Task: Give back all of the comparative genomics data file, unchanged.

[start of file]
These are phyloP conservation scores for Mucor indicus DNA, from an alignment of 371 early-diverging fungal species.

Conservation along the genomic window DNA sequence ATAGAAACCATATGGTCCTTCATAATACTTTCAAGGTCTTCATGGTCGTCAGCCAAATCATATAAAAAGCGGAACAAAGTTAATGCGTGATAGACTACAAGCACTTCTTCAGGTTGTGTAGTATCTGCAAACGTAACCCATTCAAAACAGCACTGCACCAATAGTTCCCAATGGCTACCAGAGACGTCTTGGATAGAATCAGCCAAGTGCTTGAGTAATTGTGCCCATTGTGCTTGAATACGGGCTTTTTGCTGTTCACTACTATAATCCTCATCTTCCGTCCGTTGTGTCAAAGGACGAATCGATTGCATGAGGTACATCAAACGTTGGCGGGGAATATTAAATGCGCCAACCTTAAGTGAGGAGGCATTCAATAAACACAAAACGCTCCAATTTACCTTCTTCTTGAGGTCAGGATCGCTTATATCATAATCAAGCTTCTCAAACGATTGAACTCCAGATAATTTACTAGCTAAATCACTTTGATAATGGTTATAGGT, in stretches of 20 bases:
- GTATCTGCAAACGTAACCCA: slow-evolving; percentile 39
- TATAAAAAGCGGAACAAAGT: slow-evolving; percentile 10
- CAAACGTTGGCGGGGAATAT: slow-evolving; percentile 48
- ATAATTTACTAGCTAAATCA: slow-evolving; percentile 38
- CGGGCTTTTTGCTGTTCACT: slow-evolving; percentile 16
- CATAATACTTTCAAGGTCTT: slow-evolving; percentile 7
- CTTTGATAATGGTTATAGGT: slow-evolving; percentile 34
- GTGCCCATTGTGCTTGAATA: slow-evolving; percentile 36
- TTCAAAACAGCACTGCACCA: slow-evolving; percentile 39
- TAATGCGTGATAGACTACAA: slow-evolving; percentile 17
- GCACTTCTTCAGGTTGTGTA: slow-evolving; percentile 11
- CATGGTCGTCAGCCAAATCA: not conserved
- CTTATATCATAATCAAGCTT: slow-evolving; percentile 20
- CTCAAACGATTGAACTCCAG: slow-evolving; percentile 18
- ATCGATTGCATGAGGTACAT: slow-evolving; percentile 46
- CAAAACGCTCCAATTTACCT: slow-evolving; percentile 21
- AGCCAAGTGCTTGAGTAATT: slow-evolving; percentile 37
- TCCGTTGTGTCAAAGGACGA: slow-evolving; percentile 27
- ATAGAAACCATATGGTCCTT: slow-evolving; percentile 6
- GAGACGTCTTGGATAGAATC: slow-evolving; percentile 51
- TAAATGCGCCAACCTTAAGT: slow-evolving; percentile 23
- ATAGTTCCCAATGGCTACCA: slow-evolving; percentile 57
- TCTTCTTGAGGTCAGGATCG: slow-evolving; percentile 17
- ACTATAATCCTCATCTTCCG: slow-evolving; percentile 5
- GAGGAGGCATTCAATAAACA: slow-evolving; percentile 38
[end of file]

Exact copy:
These are phyloP conservation scores for Mucor indicus DNA, from an alignment of 371 early-diverging fungal species.

Conservation along the genomic window DNA sequence ATAGAAACCATATGGTCCTTCATAATACTTTCAAGGTCTTCATGGTCGTCAGCCAAATCATATAAAAAGCGGAACAAAGTTAATGCGTGATAGACTACAAGCACTTCTTCAGGTTGTGTAGTATCTGCAAACGTAACCCATTCAAAACAGCACTGCACCAATAGTTCCCAATGGCTACCAGAGACGTCTTGGATAGAATCAGCCAAGTGCTTGAGTAATTGTGCCCATTGTGCTTGAATACGGGCTTTTTGCTGTTCACTACTATAATCCTCATCTTCCGTCCGTTGTGTCAAAGGACGAATCGATTGCATGAGGTACATCAAACGTTGGCGGGGAATATTAAATGCGCCAACCTTAAGTGAGGAGGCATTCAATAAACACAAAACGCTCCAATTTACCTTCTTCTTGAGGTCAGGATCGCTTATATCATAATCAAGCTTCTCAAACGATTGAACTCCAGATAATTTACTAGCTAAATCACTTTGATAATGGTTATAGGT, in stretches of 20 bases:
- GTATCTGCAAACGTAACCCA: slow-evolving; percentile 39
- TATAAAAAGCGGAACAAAGT: slow-evolving; percentile 10
- CAAACGTTGGCGGGGAATAT: slow-evolving; percentile 48
- ATAATTTACTAGCTAAATCA: slow-evolving; percentile 38
- CGGGCTTTTTGCTGTTCACT: slow-evolving; percentile 16
- CATAATACTTTCAAGGTCTT: slow-evolving; percentile 7
- CTTTGATAATGGTTATAGGT: slow-evolving; percentile 34
- GTGCCCATTGTGCTTGAATA: slow-evolving; percentile 36
- TTCAAAACAGCACTGCACCA: slow-evolving; percentile 39
- TAATGCGTGATAGACTACAA: slow-evolving; percentile 17
- GCACTTCTTCAGGTTGTGTA: slow-evolving; percentile 11
- CATGGTCGTCAGCCAAATCA: not conserved
- CTTATATCATAATCAAGCTT: slow-evolving; percentile 20
- CTCAAACGATTGAACTCCAG: slow-evolving; percentile 18
- ATCGATTGCATGAGGTACAT: slow-evolving; percentile 46
- CAAAACGCTCCAATTTACCT: slow-evolving; percentile 21
- AGCCAAGTGCTTGAGTAATT: slow-evolving; percentile 37
- TCCGTTGTGTCAAAGGACGA: slow-evolving; percentile 27
- ATAGAAACCATATGGTCCTT: slow-evolving; percentile 6
- GAGACGTCTTGGATAGAATC: slow-evolving; percentile 51
- TAAATGCGCCAACCTTAAGT: slow-evolving; percentile 23
- ATAGTTCCCAATGGCTACCA: slow-evolving; percentile 57
- TCTTCTTGAGGTCAGGATCG: slow-evolving; percentile 17
- ACTATAATCCTCATCTTCCG: slow-evolving; percentile 5
- GAGGAGGCATTCAATAAACA: slow-evolving; percentile 38